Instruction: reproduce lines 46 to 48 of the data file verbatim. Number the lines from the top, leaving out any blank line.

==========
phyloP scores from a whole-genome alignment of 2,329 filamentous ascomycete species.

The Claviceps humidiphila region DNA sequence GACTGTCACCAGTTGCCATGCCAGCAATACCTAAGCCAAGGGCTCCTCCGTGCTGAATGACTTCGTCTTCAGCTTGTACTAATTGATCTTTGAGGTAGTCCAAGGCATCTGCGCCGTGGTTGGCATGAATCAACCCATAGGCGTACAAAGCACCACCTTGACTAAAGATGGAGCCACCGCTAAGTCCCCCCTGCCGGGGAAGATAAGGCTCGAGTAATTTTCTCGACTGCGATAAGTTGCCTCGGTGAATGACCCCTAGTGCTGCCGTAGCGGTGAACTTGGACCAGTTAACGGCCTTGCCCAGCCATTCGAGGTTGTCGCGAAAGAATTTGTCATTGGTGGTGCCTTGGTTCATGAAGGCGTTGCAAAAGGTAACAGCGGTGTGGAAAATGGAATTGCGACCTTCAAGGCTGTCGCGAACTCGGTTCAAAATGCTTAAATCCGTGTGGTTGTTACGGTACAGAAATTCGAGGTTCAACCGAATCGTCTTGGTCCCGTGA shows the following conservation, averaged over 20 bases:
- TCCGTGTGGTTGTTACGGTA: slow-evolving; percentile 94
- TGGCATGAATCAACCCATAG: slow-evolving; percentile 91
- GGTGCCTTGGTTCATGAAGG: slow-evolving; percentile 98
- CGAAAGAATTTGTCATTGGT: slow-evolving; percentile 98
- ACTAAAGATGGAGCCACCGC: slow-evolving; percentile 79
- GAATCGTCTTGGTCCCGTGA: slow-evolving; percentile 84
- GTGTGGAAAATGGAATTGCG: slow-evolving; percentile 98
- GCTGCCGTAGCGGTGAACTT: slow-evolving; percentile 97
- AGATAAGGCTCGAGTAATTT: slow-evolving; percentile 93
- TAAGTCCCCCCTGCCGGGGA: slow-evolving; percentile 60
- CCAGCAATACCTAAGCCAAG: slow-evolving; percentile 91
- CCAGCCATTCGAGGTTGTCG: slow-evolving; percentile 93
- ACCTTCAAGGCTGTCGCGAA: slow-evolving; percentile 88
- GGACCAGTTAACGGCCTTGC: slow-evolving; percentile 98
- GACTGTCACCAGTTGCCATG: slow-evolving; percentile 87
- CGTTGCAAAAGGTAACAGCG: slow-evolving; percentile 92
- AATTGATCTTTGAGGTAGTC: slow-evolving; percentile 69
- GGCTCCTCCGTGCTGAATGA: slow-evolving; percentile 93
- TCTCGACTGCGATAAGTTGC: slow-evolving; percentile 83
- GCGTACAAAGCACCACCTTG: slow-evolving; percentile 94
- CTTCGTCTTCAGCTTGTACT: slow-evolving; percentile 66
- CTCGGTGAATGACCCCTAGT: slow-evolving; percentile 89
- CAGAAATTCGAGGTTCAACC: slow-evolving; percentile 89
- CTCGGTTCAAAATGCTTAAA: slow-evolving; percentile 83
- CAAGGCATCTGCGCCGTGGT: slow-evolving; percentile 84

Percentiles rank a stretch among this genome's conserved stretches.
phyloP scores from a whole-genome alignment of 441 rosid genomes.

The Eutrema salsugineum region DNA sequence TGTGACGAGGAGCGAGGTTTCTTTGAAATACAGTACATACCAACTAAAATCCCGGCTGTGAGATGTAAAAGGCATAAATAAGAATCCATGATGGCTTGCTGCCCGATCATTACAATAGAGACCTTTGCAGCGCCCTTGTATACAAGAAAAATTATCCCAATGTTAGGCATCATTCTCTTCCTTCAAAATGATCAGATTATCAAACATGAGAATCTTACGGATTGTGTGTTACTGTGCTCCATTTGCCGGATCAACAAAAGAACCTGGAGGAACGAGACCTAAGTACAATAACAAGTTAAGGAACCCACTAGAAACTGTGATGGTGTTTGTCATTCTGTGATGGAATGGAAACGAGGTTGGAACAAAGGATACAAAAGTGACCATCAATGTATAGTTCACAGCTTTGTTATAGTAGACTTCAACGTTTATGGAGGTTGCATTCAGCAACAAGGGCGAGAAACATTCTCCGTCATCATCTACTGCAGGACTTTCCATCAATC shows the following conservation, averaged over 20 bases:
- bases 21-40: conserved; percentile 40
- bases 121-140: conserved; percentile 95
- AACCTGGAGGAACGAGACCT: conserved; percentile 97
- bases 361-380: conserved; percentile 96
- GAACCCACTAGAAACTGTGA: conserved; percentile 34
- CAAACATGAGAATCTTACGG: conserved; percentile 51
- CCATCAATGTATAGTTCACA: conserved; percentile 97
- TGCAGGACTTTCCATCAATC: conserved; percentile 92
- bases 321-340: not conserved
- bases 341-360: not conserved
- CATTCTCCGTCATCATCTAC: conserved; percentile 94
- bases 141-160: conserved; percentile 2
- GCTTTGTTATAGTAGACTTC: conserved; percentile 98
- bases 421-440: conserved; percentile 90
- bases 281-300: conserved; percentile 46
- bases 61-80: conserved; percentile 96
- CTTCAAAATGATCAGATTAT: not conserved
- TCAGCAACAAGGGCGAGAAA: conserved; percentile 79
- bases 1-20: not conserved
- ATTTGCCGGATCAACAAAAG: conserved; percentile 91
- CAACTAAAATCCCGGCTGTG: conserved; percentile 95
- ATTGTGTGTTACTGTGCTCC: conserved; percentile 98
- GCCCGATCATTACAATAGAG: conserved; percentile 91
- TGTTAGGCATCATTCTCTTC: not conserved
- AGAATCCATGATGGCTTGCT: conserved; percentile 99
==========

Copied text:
- bases 61-80: conserved; percentile 96
- CTTCAAAATGATCAGATTAT: not conserved
- TCAGCAACAAGGGCGAGAAA: conserved; percentile 79